rests.” Jones v. Nat’l Commc’ns and Surveillance Networks, 266
F. App’x 31, 32 (2d Cir. 2008) (internal citations and quotation
marks omitted). “The statement should be short because
unnecessary prolixity in a pleading places an unjustified burden
on the court and the party who must respond to it because they
are forced to select the relevant material from a mass of
verbiage.” Salahuddin v. Cuomo, 861 F.2d 40, 42 (2d Cir. 1988)
(citation and quotation marks omitted). “Complaints which
ramble, which needlessly speculate, accuse, and condemn, and
which contain circuitous diatribes far removed from the heart of
the claim do not comport with these goals and this system; such
complaints must be dismissed.” Prezzi v. Berzak, 57 F.R.D. 149,
151 (S.D.N.Y. 1972). In other words, a plaintiff must state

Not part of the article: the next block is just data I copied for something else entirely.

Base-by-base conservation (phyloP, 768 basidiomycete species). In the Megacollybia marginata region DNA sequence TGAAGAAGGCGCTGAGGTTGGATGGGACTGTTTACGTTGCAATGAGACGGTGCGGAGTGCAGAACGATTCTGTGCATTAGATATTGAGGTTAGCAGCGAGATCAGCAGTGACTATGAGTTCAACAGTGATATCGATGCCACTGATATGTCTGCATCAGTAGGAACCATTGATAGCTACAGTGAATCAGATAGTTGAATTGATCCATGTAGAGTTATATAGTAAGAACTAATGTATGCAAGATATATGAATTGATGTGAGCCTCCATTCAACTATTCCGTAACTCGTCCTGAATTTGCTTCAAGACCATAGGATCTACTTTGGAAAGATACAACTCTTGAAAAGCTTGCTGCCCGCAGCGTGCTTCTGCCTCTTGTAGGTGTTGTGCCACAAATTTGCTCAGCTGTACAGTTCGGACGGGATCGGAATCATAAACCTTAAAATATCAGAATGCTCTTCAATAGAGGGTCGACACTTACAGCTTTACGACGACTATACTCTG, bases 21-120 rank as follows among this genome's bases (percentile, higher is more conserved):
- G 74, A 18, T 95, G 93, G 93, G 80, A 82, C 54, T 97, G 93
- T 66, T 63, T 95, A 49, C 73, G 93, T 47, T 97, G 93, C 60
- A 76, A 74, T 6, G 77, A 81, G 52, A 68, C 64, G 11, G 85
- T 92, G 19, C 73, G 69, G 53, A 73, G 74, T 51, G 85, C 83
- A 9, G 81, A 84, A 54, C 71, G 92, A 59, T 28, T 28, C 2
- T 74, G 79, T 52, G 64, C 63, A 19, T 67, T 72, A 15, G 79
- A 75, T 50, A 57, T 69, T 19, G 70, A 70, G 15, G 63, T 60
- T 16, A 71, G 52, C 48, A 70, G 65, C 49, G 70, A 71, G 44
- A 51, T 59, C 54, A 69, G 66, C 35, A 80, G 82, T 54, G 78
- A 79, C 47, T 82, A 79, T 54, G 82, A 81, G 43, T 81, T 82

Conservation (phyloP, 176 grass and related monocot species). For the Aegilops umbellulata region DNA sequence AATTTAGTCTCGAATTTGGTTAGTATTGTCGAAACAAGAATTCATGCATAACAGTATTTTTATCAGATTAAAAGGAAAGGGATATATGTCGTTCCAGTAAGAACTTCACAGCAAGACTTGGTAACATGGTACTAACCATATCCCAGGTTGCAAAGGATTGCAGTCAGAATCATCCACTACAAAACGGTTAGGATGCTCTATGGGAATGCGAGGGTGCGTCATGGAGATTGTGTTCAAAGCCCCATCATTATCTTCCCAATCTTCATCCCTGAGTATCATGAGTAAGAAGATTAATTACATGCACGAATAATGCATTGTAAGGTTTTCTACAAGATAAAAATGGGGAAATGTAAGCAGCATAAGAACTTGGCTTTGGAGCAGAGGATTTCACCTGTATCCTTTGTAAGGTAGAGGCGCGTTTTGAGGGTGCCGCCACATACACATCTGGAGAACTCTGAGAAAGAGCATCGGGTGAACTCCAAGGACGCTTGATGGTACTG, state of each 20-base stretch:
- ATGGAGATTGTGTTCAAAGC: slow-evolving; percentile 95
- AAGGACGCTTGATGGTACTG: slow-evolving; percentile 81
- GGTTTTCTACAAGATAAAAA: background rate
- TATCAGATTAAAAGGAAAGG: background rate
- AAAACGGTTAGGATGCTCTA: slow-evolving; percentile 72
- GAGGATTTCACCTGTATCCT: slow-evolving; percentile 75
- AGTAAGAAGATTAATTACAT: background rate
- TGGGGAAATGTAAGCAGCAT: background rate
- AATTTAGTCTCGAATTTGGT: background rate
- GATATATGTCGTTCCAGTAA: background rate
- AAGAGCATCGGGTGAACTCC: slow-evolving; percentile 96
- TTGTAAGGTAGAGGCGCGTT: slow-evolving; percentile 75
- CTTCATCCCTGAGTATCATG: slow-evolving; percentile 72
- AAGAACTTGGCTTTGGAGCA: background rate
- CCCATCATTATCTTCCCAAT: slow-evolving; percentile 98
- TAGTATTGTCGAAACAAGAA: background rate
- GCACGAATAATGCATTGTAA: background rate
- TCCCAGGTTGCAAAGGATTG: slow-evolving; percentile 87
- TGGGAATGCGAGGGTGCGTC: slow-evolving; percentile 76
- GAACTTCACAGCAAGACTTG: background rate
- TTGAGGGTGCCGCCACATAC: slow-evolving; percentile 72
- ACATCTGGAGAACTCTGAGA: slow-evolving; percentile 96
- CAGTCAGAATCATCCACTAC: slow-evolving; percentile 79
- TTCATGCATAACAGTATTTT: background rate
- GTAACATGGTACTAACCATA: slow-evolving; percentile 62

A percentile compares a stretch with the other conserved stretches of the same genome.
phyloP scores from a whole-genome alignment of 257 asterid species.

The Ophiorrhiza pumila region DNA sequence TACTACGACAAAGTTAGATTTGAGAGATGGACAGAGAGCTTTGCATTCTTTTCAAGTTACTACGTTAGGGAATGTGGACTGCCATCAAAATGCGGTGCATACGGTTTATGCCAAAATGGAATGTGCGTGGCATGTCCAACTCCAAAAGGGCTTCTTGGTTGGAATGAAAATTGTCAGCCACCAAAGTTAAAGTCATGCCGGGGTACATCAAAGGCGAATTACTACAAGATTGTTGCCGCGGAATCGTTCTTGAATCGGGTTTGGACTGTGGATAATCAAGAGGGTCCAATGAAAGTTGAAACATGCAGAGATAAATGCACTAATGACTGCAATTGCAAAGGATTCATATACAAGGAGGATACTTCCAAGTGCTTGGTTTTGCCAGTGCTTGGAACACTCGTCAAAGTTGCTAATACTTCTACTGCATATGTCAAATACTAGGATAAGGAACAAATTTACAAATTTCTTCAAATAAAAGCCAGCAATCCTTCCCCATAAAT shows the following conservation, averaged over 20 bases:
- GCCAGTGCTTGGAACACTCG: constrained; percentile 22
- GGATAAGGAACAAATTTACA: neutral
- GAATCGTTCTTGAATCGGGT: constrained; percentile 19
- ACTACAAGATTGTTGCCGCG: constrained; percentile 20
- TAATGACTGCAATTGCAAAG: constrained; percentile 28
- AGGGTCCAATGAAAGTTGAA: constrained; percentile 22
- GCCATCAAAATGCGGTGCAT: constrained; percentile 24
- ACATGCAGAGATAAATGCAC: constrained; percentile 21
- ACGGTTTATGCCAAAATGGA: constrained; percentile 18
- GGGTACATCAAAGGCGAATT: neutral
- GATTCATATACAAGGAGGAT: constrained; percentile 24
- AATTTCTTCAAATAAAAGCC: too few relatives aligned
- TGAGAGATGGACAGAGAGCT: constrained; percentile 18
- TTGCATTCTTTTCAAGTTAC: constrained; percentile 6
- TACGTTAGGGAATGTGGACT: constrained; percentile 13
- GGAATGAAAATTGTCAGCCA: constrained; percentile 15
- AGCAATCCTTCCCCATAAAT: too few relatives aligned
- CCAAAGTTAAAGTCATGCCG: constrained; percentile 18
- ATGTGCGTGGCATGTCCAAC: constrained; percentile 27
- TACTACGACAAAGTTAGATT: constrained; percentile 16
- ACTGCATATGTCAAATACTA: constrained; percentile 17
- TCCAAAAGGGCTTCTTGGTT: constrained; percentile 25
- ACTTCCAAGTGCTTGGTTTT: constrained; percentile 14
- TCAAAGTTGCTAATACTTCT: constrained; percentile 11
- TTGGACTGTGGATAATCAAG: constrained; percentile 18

clearly the specific legal and factual claims he brings. A civil
complaint is not a vehicle for the venting of all of a
The allegations of the Complaint are in the form of a
stream of consciousness narrative of events stretching from
February 2019 through the present. Plaintiff states: “This
particular 1983 civil complaint is about excessive force, cruel
and unusual punishment, discrimination, and retaliation, and
etc.” Doc. #1 at 13. The Complaint does not provide defendants
with “fair notice of the claims” or “enable [defendants] to
answer the complaint and prepare for trial.” Strunk v. U.S.
House of Representatives, 68 F. App’x 233, 235 (2d Cir. 2003).
Where, as here, “a complaint does not comply with the
requirement that it be short and plain, the court has the power,
on its own initiative ... to dismiss the complaint.” Harnage v.
Lightner, 916 F.3d at 141 (citation and quotation marks
Accordingly, the Complaint is DISMISSED, without prejudice
to re-filing, for failure to comply with Rule 8 of the Federal
Rules of Civil Procedure.
III. CONCLUSION AND ORDERS
The Court enters the following orders:
The Complaint is DISMISSED, without prejudice to re-filing.
Plaintiff may file an Amended Complaint, if he can assert a
specific claim against one or more specific defendants for
specific relief. Plaintiff is advised that any Amended Complaint